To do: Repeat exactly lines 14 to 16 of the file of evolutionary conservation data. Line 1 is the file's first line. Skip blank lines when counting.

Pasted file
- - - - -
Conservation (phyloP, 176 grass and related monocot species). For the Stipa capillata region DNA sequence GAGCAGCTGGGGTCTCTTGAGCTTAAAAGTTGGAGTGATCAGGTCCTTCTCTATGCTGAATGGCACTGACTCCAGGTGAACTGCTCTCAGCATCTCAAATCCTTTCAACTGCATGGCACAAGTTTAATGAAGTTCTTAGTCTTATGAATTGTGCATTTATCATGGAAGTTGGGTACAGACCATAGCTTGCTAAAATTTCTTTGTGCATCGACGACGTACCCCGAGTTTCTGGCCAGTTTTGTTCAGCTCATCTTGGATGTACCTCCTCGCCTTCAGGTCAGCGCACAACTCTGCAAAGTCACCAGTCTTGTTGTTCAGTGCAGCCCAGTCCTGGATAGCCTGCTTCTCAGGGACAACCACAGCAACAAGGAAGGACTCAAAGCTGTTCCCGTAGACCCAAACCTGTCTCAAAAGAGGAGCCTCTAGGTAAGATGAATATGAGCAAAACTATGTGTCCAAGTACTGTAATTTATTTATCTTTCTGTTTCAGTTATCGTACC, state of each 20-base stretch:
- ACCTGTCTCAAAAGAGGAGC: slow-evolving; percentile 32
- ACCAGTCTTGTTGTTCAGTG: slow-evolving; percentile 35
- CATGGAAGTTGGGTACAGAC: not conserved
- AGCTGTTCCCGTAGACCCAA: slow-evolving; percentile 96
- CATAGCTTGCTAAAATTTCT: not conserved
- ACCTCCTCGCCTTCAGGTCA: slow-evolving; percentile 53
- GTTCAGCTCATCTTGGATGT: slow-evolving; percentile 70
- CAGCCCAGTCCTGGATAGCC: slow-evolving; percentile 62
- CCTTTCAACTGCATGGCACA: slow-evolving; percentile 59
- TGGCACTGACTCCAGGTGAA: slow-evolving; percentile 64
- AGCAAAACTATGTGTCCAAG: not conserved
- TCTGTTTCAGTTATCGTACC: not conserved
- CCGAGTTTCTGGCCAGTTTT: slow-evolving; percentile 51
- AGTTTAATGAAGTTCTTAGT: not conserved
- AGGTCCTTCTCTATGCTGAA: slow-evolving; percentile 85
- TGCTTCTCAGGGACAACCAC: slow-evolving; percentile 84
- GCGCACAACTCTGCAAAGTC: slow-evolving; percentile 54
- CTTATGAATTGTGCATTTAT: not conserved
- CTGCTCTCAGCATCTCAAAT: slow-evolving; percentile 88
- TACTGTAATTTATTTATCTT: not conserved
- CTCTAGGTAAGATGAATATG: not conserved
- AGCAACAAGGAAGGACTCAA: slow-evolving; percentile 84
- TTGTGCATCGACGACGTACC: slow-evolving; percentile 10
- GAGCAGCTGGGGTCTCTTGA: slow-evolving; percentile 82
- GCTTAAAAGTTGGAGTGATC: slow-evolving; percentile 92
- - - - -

- CCGAGTTTCTGGCCAGTTTT: slow-evolving; percentile 51
- AGTTTAATGAAGTTCTTAGT: not conserved
- AGGTCCTTCTCTATGCTGAA: slow-evolving; percentile 85